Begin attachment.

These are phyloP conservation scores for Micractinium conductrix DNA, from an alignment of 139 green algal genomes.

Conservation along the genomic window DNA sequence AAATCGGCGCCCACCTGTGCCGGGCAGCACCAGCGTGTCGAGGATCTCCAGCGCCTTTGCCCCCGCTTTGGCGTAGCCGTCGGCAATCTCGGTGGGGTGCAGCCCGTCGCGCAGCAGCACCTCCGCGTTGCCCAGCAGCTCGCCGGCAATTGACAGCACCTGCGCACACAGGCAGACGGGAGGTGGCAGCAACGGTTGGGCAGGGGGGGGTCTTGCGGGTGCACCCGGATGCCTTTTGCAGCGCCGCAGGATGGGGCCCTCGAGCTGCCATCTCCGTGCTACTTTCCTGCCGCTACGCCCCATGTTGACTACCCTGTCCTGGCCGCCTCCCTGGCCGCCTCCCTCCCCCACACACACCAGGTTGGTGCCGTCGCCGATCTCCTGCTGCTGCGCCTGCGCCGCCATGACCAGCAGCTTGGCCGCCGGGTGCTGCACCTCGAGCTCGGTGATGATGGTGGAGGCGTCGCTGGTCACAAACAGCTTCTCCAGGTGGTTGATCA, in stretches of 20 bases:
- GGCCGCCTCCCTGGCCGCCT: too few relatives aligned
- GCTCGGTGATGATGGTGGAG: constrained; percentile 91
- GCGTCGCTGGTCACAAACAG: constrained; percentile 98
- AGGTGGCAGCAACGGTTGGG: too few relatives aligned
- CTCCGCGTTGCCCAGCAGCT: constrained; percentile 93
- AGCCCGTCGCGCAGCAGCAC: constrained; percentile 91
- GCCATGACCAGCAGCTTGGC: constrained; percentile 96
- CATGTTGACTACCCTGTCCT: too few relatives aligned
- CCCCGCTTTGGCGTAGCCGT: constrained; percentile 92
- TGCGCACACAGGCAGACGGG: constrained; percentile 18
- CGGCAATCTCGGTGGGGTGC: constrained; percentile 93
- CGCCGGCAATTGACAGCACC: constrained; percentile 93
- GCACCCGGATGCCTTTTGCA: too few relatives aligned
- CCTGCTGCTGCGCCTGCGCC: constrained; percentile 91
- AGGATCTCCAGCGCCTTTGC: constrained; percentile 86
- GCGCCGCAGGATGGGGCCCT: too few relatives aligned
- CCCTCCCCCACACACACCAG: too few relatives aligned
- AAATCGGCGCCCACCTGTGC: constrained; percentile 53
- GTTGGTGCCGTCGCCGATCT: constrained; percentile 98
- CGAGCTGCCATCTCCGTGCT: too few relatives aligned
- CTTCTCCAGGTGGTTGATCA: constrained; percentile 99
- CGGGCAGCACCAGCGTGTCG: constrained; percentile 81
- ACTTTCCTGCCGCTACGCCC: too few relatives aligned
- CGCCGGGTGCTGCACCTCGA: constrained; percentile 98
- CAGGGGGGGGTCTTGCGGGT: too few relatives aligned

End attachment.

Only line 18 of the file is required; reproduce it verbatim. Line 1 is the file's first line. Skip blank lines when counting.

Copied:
- GCGCCGCAGGATGGGGCCCT: too few relatives aligned